Lately I’ve been contemplating the direction of this blog. I’ve never really wanted to impose my personal or political views upon you guys and have largely remained reticent about who I am. But recently two things happened which have made me rethink my position. 1) I had a conversation with a stranger which went something like this:
Them: “you’re reading a book!”
Them: “wow, no offence, (staring at my scarf) but you don’t look like the type of person who reads books”
2) I was spat at whilst walking down the street.
You see, I am a Muslim, a Muslim woman in fact and *shock horror* one who chooses to cover my head. I haven’t really revealed that fact as I genuinely believed it would put people off my blog, but now I think eff it. People often ask me ‘why Post Colonial literature?’ and the reason is largely because it often gives a voice to the voiceless or overlooked and offers an opportunity to redress pervading stereotypes and prejudices. But what is the point of reading it, reviewing it, loving it if I feel too self conscious to address those issues, engage on a personal level and defend myself? I, like most people, take exception when we repeatedly hear of black women being reduced to ‘sassy’ or ‘diva’. I shudder when people describe ‘almond eyes’ and ‘exotic clothing’, persistently pigeonholing minorities into boxes which they do not necessarily fit by default. So why do I stand for someone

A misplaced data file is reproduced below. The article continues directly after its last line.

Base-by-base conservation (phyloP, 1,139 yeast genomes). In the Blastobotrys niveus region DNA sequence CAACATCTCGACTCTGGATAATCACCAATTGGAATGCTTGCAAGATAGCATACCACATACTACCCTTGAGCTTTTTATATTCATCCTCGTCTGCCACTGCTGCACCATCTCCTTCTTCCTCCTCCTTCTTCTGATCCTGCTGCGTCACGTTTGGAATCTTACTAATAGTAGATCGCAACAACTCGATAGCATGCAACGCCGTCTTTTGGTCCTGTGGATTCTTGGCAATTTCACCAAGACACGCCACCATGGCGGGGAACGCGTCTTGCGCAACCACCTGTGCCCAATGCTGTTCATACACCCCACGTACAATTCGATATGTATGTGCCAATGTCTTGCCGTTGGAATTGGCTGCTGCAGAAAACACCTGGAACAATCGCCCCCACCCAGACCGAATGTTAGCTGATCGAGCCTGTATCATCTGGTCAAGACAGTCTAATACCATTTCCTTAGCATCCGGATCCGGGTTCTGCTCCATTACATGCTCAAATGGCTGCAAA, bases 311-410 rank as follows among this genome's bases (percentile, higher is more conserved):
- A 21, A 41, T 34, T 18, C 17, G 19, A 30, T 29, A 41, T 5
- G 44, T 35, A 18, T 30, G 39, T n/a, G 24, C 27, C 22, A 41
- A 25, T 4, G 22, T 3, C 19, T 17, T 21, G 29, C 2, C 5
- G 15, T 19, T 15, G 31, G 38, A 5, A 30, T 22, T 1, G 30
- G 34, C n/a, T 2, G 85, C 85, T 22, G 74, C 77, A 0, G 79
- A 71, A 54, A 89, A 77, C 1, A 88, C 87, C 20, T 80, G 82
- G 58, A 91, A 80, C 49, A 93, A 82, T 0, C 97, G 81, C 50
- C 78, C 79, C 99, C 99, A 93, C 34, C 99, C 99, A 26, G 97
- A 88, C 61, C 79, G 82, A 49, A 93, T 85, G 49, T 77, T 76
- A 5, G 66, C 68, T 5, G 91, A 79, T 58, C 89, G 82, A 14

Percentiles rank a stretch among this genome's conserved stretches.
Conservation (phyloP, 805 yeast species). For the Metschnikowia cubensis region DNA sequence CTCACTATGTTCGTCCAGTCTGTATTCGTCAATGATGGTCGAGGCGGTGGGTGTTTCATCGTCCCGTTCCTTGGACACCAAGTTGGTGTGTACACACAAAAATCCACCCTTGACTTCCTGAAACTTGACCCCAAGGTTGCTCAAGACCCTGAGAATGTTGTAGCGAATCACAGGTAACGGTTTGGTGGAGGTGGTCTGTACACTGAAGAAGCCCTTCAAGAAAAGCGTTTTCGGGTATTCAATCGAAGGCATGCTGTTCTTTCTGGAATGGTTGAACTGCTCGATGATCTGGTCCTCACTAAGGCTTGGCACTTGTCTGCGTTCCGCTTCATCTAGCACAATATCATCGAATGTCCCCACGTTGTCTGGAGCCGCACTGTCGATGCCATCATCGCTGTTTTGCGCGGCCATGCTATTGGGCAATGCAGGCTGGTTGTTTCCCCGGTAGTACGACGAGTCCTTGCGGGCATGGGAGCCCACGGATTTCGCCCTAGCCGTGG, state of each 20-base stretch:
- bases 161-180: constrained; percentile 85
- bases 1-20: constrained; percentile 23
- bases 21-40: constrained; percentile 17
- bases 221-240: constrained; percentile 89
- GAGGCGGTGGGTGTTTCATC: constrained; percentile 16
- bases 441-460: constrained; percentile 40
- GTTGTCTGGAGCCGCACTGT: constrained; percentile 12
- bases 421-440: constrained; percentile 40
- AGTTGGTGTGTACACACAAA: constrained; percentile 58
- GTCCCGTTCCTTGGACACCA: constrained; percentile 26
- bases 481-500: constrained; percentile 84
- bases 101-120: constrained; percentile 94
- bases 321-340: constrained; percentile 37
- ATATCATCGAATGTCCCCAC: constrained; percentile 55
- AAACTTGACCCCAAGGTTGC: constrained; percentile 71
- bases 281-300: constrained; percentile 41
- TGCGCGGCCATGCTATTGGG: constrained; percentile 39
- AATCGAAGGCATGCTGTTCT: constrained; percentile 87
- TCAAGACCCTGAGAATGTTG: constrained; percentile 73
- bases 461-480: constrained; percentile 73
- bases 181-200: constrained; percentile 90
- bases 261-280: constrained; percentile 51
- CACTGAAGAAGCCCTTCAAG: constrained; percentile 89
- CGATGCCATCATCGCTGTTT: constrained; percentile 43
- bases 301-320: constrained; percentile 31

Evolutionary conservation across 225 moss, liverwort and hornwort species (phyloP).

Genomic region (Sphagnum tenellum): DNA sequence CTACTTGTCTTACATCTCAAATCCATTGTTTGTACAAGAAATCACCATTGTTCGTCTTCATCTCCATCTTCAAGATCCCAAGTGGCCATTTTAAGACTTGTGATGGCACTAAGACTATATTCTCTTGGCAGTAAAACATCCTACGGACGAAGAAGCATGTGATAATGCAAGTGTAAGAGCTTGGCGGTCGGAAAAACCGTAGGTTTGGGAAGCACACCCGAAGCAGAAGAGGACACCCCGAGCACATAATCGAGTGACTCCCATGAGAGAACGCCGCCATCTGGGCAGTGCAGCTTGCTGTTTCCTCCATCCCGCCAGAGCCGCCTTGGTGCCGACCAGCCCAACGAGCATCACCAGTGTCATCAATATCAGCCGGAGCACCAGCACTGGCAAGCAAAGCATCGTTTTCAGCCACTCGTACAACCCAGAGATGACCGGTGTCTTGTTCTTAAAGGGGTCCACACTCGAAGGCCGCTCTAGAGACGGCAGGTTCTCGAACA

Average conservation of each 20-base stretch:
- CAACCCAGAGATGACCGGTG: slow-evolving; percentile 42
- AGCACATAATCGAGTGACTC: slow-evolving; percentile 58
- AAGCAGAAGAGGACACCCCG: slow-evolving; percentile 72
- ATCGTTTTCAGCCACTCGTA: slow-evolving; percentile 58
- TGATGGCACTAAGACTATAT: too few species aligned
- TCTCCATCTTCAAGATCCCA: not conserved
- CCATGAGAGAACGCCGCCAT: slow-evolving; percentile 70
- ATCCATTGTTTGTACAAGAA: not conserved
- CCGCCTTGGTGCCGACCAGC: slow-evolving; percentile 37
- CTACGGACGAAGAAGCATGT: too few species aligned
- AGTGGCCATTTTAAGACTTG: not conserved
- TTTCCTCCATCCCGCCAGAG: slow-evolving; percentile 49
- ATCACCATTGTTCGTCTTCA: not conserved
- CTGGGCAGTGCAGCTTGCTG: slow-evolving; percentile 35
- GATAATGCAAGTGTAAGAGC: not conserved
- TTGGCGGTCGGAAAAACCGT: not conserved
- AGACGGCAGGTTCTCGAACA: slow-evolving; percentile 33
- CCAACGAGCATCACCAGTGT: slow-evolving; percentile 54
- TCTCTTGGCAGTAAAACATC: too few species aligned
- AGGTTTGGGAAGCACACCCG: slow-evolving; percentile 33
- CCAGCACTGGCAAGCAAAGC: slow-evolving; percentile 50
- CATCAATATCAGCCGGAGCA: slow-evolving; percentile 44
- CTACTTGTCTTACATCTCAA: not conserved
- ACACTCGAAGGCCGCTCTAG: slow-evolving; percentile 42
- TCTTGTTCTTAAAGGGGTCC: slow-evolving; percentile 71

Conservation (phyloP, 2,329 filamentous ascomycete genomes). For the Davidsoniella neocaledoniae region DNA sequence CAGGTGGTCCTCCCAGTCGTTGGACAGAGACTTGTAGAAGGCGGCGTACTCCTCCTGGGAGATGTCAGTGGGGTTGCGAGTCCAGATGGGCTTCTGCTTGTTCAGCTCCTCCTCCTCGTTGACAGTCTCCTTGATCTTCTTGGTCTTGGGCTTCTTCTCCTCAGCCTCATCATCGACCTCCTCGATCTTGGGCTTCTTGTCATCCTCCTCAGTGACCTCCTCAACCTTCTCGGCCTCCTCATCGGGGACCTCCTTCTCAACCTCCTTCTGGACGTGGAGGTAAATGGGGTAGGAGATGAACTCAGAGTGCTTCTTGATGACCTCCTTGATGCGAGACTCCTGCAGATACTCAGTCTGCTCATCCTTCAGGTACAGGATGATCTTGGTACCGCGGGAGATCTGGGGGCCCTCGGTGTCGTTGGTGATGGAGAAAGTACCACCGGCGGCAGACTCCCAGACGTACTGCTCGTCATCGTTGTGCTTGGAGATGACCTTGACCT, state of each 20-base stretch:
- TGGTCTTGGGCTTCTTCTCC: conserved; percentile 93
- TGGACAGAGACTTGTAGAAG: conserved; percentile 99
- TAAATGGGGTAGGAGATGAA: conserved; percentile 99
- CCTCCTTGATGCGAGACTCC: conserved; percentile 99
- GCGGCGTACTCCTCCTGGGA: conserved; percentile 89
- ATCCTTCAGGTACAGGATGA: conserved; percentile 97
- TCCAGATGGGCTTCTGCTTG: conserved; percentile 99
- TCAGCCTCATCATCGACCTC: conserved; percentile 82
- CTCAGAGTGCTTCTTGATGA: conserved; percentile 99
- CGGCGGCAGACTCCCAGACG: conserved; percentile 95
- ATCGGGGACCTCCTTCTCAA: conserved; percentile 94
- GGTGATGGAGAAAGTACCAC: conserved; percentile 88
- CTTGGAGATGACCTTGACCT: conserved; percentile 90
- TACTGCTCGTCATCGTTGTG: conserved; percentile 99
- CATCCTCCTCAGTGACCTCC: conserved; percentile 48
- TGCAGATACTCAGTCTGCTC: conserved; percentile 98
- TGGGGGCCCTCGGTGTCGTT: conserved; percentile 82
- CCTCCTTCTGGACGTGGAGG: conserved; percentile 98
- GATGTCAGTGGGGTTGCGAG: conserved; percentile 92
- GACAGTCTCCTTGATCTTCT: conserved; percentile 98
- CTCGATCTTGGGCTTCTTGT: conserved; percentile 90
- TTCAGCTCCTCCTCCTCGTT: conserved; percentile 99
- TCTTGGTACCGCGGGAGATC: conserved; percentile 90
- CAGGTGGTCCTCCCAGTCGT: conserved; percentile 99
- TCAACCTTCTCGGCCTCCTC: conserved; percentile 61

whitesplaining telling me what is and is not expected of me as a brown, Muslim woman? Why should I be spat at and expect to silently get on with my day? I don’t know the answer to all of these questions, but I do know that from now on you’re going to hear me talk about it a lot more often because Burka’s (technically I don’t wear one of these, but I like the alliteration!) and books are not mutually exclusive.